Measuring Weather with WindBorne Systems and CesiumJS
As climate change spurs more frequent, violent weather, accurate weather forecasts are becoming increasingly critical. WindBorne Systems is working to collect the data that no one else can reach. Their balloons fly hundreds of times longer than traditional weather balloons, and they visualize those flights in CesiumJS.
To this day, weather prediction relies on data from balloons. Nearly half a million are launched every year, each carrying sensors to measure temperature, humidity, and pressure. These balloons fly for about 2 hours until they get too high and burst.
WindBorne Systems has invented a new system to collect this data. Dynamic controls on their balloons allow them to adjust altitude in real time, releasing gas when a balloon gets too high and dropping ballast when it gets too low. Unlike traditional weather balloons, which burst 2 hours into flight, WindBorne balloons can stay aloft for more than 400 hours.
Over that time, a balloon may travel significant distances, both vertically and horizontally. In March 2022, one of their balloons circumnavigated the globe. During that flight, it successfully flew over the Alps and Himalayas, and also maneuvered to avoid Russian and Ukrainian airspace.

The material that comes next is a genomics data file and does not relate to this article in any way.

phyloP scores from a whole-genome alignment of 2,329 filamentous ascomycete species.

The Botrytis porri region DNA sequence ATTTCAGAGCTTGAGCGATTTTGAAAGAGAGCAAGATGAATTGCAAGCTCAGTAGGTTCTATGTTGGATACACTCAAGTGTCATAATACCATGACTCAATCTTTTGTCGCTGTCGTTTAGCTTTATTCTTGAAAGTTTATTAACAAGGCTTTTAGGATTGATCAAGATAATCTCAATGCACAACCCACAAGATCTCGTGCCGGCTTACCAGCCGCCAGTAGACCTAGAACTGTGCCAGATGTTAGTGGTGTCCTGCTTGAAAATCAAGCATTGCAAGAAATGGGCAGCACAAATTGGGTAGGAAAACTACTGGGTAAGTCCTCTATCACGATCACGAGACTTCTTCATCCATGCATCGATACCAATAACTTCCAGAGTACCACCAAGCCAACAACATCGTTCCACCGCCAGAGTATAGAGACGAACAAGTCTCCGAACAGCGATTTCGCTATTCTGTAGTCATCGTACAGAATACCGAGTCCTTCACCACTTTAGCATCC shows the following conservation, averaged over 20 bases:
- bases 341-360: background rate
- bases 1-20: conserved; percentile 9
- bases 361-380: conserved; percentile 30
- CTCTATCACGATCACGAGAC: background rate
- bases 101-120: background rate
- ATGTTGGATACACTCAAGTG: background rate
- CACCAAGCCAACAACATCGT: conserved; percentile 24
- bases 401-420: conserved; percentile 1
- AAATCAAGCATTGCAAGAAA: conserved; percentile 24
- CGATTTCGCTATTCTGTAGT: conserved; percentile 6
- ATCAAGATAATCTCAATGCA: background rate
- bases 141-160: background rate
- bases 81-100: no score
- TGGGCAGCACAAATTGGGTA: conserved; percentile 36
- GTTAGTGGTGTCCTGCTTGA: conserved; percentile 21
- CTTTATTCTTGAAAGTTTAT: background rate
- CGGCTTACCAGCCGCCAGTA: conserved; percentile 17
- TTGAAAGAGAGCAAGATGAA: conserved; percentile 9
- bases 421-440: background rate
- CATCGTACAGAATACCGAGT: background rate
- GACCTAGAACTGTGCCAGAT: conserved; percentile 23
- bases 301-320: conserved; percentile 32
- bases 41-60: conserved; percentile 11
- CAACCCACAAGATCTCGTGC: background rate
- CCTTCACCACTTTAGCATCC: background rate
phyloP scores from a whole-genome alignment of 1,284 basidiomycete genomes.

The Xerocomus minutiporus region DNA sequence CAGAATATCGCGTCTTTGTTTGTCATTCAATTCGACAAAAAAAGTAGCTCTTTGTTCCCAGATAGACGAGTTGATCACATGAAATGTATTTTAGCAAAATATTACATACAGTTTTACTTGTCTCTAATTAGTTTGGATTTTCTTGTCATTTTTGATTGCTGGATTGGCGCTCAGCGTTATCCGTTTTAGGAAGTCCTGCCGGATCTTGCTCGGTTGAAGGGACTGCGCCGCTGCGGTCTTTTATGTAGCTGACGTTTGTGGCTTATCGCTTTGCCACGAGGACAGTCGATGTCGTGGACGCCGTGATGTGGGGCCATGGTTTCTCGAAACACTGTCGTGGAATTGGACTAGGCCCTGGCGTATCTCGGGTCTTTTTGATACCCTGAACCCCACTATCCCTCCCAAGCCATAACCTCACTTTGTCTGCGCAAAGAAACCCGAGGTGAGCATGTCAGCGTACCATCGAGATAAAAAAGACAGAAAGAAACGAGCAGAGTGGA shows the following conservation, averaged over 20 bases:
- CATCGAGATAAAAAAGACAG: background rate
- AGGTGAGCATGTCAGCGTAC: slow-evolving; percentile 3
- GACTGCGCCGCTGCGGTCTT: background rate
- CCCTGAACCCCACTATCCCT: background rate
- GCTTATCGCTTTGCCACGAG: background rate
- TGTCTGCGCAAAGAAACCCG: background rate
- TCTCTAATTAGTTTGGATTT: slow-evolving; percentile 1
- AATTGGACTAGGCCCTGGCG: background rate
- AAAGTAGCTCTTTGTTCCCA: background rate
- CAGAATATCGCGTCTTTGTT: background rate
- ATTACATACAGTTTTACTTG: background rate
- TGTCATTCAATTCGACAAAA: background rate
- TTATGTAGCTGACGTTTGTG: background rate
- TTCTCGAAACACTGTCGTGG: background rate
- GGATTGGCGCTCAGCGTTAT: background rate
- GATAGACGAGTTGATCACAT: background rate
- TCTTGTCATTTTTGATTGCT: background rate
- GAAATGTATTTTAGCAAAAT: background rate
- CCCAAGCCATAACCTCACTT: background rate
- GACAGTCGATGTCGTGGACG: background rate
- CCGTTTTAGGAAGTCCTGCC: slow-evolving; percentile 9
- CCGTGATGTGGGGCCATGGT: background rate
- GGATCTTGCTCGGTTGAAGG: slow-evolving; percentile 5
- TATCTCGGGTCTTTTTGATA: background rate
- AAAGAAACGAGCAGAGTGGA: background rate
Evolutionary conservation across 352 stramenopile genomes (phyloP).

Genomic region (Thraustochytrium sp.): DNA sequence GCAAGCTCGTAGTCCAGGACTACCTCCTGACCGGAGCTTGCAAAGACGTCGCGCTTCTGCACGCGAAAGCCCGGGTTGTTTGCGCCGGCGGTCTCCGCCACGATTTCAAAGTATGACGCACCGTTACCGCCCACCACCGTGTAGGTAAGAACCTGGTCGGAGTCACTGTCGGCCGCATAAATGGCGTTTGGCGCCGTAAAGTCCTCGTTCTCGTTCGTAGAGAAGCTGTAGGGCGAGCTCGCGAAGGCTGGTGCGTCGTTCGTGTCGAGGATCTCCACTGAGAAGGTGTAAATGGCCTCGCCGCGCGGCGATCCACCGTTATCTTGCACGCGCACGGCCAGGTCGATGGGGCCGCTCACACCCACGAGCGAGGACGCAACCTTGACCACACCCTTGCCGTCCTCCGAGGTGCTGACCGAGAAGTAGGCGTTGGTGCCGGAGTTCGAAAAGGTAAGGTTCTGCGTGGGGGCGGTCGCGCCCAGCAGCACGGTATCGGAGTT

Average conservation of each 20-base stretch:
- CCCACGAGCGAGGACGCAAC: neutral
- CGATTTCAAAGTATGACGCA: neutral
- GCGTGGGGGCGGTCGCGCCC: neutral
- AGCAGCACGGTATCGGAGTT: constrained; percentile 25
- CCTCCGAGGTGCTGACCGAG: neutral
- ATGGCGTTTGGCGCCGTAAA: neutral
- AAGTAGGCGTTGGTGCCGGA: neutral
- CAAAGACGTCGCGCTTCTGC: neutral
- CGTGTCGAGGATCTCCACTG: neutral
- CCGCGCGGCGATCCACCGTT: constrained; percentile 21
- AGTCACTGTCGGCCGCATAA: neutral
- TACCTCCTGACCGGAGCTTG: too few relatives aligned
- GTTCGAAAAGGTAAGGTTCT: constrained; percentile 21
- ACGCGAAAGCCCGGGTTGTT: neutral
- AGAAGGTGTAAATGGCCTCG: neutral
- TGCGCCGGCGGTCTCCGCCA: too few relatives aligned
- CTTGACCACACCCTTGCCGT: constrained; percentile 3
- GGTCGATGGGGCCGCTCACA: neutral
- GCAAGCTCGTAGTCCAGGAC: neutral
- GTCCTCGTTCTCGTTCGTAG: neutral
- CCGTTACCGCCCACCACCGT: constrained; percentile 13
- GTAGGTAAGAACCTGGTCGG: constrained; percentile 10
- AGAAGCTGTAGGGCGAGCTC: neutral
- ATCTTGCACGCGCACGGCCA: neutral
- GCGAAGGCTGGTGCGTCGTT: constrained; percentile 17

Despite flying without an engine, these balloons can have remarkable control over their flight paths, just by adjusting altitude. In fact, by adjusting a balloon’s altitude to fly in wind currents moving in a desired direction, WindBorne Systems is able to steer their balloons. The 3D nature of these flights makes CesiumJS the ideal visualization tool for tracking a balloon’s path.
Capturing these flights in 2D would offer very little insight, since altitude is just as important as latitude and longitude. The 3D view available in Cesium, however, provides the whole picture. CesiumJS was built for accuracy at global scale, from the WGS 84 ellipsoid to terrain to the atmosphere and sun position. That full picture of Earth's surface and atmosphere supports true 3D visualizations.
These balloons face extreme conditions: vicious lightning, high winds, and temperatures down to -80°C.
Last month, WindBorne Systems even sent a balloon into Hurricane Ian. With zero risk to human pilots, the balloons have a huge advantage over the manned aircraft that typically take measurements of hurricanes.
WindBorne Systems’ balloons provide access to areas like the Arctic and open ocean that are highly affected by climate change but are currently poorly observed. And providing better data about wind and other conditions will help protect lives and property against wildfires, cyclones, and other extreme weather.
To visualize your own data in Cesium, get started with a free Cesium ion account.